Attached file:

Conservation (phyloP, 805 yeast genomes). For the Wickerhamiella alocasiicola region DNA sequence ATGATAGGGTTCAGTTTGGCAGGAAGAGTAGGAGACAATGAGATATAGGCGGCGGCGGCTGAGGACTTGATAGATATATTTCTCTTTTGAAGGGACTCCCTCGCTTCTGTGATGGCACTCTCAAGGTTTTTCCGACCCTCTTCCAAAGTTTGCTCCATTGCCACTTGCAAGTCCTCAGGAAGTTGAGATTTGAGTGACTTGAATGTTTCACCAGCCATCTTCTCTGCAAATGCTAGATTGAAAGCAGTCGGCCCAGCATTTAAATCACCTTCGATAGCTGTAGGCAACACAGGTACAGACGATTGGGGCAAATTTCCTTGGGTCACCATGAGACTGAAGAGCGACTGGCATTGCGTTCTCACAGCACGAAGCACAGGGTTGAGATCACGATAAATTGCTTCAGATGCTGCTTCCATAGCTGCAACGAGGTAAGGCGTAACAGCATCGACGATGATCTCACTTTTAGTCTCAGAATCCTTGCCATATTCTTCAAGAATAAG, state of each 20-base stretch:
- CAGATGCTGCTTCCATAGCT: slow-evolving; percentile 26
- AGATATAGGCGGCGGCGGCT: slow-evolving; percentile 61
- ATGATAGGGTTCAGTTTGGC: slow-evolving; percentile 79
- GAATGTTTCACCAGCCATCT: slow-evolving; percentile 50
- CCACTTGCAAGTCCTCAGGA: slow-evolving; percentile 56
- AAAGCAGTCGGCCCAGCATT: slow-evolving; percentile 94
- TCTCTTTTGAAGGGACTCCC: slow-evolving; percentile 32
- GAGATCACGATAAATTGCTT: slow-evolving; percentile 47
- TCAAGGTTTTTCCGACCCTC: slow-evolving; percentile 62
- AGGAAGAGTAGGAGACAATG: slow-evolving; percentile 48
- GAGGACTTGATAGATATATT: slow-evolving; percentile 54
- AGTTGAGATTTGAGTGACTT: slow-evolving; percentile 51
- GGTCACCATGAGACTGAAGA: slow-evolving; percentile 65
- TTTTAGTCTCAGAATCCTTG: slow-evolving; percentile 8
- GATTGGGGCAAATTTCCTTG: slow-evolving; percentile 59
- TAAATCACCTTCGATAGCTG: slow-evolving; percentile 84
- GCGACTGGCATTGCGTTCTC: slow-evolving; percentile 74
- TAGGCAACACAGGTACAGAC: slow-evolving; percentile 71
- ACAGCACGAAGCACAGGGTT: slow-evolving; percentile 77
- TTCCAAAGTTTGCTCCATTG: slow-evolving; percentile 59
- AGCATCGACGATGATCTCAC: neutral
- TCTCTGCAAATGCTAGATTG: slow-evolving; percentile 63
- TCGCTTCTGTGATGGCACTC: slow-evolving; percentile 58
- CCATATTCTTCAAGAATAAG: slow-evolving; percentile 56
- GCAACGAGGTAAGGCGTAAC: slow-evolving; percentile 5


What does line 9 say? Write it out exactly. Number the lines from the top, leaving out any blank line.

- GAGATCACGATAAATTGCTT: slow-evolving; percentile 47